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Sunday, April 20, 2014

Guard files discrimination suit vs poker operators

A security guard filed on Friday a discrimination lawsuit in federal court against poker operators for allegedly terminating him from his job because of complaints he made to the U.S. Department of Labor for illegal deductions on his wages.

Edward Iriarte, through counsel Colin Thompson, is suing D.K.K. Inc., owner of Dollar Poker II, and its principals Hong Kyun Kim and Kyoun Min Oh, for retaliation and discrimination based on race and national origin.

Iriarte asked the U.S. District Court for the NMI to order the defendants to pay him an unspecified amount of back pay with prejudgment interest, front pay, compensation, damages, attorney’s fees, and court costs.

Thompson stated in the complaint that on May 28, 2013, Iriarte went to U.S. Labor to notify it that the defendants were making illegal deductions on employees’ wages, in violation of the Fair Labor Standards Act.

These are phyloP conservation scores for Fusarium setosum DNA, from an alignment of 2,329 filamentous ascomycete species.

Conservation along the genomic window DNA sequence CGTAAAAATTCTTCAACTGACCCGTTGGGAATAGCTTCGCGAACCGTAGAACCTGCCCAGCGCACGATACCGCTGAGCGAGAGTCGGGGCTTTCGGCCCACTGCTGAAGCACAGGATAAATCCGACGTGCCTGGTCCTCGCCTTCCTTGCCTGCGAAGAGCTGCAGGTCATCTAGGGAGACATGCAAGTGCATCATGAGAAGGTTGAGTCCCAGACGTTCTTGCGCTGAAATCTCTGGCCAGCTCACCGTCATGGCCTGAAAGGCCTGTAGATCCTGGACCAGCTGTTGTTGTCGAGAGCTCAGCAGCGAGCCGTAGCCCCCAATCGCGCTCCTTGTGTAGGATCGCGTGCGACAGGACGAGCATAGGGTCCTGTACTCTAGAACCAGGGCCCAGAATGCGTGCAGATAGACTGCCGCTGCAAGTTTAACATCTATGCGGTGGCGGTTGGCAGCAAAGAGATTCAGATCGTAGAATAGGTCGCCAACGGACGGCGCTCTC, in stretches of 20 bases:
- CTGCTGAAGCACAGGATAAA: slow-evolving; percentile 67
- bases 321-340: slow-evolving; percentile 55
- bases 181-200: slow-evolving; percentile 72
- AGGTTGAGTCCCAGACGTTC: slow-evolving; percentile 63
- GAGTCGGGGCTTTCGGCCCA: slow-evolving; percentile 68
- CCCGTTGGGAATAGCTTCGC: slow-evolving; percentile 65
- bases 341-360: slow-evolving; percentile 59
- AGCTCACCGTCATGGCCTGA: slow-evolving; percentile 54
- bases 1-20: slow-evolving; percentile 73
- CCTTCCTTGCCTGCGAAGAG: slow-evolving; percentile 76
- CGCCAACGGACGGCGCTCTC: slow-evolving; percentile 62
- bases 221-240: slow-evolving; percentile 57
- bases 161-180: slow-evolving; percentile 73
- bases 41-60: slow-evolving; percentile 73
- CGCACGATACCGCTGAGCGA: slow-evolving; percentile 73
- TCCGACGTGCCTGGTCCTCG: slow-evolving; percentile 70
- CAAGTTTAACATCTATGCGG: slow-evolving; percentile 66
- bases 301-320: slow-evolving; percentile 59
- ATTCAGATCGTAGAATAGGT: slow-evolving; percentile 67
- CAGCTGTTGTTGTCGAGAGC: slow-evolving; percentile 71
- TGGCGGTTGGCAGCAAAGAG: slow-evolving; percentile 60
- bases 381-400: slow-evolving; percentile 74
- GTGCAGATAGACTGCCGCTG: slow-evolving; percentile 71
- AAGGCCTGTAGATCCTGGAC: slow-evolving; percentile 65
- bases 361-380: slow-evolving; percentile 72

Thompson said the U.S. Labor-Wage and Hour Division opened an investigation into the defendants’ business practice of making illegal deductions from employees’ payroll.

In May 2013, Iriarte began hearing co-workers talking about the appearance of U.S. Labor investigators in the work place.

At the end of May 2013, Iriarte and his wife went to pick up his paycheck. Thompson said that Joo Ho Joon, general manager of D.K.K., asked the Iriarte couple why they complained to U.S. Labor.

On June 13, 2013, Iriarte was terminated from his job. Kim allegedly told Iriarte that he was terminated for his many complaints, together with his wife, Thompson said.

Iriarte allegedly asked to be rehired but the company refused.

At a meeting on Aug. 12, 2013, Thompson said that general manager Joo told Iriarte that he was terminated because the company did not want more problems and complaints.

The company then paid the Iriarte couple for the reimbursement of the illegal deductions made between June 2011 and June 2013.

Thompson said that D.K.K.’s management team is predominantly Korean and the company favors Korean employees.

Thompson alleged that defendants discriminated against Iriarte, a Chamorro, by paying him less, providing him fewer benefits, fewer working hours, and less respect than non-Chamorros.

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